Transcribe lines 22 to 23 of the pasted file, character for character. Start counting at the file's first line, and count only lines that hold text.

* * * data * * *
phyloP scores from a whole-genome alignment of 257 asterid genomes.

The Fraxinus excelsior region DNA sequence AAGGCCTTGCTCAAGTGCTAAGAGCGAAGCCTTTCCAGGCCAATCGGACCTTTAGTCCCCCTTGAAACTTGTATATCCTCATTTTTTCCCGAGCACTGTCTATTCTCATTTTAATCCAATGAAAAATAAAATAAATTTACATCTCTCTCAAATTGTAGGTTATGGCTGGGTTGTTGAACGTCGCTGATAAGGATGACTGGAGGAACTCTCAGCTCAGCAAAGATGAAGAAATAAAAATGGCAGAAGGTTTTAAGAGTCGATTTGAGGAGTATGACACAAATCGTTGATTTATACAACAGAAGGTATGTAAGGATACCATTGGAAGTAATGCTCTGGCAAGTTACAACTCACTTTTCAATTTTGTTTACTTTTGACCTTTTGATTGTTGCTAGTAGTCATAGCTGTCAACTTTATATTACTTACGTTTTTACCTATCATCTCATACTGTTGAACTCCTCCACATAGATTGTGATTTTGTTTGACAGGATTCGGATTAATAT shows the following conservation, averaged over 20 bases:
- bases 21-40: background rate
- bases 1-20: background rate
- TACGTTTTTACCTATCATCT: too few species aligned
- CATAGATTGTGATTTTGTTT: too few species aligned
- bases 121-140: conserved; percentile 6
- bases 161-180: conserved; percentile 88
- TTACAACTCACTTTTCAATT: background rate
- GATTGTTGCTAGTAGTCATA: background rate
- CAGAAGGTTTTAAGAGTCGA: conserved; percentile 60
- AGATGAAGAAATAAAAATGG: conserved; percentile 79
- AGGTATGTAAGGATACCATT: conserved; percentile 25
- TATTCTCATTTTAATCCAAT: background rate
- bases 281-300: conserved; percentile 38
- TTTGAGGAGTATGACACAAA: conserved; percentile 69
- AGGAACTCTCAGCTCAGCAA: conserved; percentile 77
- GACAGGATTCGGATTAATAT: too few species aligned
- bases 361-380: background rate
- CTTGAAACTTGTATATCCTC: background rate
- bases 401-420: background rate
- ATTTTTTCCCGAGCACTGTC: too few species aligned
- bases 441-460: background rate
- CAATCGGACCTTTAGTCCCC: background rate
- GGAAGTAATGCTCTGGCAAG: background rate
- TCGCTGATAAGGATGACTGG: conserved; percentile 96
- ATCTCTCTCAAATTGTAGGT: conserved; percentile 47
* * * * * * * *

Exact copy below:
- ATTTTTTCCCGAGCACTGTC: too few species aligned
- bases 441-460: background rate